Methods of detecting whether you have VMFS3, VMFS3 upgraded to VMFS5 or otherwise mismatched sets..

  • Block Size is greater than 1MB
  • Partition type is msdos instead of gpt (*Detected by checking whether the StartSector is 128 instead of 2048)
  • And of course, your VMFS version is VMFS3 or 3.46

But wait, didn’t you say above that partition types will change from MSDOS to GPT if they’re expanded? Doesn’t that make tracking harder? Yes.

Let’s get our PowerCLI on so we can crack this nut!

Get-Datastore | Get-View | Select-Object Name,@{N="VMFS version";E={$_.Info.Vmfs.Version}},@{N="BlocksizeMB";E={$_.Info.Vmfs.BlockSizeMB}}
// To check VMFS version & block sizes – Really useful to just check in general that your version is 5.54 and your blocksize is 1MB though if you VMFS3->5 In-place upgrade when VMFS3 was 1MB, this won’t reveal itself to you

Get-Datastore | Get-View | Where {$_.Info.Vmfs.Version –eq “3.46”} | Where {$_.Info.Vmfs.BlockSizeMB -eq "1"} | Select-Object Name,@{N="VMFS version";E={$_.Info.Vmfs.Version}},@{N="BlocksizeMB";E={$_.Info.Vmfs.BlockSizeMB}}
// To Check VMFS Version and Block Sizes but only listing mismatches you specify  – so if you want to see if you specifically have any 3.46 VMFS and various block sizes

Busting out the mad $esxcli syntax!

This is where we start to get real. The following examples are simple ‘one-liners’ which are cute and all if you’re checking one host, but I also give you one which will scan EVERYTHING so you can just sit back and bask in the glow of figuring out WTF IS GOING ON WITH THIS BURNING, HELP HELP HELP!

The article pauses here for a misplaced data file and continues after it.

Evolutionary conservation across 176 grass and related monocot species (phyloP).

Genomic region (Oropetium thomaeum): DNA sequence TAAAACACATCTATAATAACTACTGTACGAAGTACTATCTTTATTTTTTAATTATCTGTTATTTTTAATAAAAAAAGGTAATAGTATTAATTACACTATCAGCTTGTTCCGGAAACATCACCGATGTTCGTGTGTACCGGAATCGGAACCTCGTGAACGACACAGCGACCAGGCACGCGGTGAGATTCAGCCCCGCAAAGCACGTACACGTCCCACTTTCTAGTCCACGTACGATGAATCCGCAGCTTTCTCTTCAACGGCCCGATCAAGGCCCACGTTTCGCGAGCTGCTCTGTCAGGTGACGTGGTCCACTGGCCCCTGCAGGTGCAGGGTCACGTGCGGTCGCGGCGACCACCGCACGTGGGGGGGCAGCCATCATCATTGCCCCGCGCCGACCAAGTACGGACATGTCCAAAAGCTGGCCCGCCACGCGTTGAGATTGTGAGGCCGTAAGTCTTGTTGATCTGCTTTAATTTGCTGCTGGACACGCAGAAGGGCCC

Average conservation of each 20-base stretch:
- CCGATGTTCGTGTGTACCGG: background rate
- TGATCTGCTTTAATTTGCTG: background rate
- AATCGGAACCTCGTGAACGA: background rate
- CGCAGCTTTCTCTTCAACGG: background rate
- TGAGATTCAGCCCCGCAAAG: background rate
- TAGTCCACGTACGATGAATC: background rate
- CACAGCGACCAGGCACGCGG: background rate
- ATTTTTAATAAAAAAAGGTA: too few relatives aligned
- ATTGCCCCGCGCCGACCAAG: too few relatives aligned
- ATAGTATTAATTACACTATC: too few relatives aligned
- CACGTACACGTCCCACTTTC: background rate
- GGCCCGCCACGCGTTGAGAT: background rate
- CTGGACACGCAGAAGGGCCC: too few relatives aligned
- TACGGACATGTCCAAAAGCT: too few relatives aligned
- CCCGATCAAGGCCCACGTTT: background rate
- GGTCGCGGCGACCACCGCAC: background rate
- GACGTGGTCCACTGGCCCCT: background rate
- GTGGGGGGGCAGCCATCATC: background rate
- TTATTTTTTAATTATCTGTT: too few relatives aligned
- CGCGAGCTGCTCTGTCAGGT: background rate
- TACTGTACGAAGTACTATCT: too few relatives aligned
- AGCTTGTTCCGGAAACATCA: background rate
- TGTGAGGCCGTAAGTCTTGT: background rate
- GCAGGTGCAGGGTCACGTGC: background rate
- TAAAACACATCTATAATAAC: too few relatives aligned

$ | Select Device, StartSector
// Dumps all Offsets – This can be useful if you want to see a lot of data… but less so if you’re looking for something specific…

$ | group-Object -Property Device | Where {$_.StartSector –eq “128”} | Select Device, StartSector
// Dumps only offsets which "equal" a startsector, in this case 128 – Now we’re cooking with oil, a StartSector of 128 leans on a datastore being VMFS3 or VMFS5 which had been upgraded from VMFS3

$ | Where {$_.StartSector -eq "128"} | Select Device, StartSector
// This will dump all of your partitions which have a starting offset of 128, same as above but shorter

Script me baby one more time!

OMG YOU JUST MADE A HORRIBLY DATED REFERENCE TO BRITNEY SPEARS. For what its worth, I believe she did some scripting in her days…   The scenarios below will just ‘do it’ based upon whatever hosts you connected to with Connect-VIServer, obviously the difference being ‘comments’ or not.

foreach ($myHost in get-VMHost)
#This tells the system to do a run the command against all "VMHosts" that you have defined as part of your Connect-VIServer
    Write-Host ‘$myHost = ‘ $myHost
    #Display the ESXi Host that it is operating against, helps if you’re scanning multiple vCenters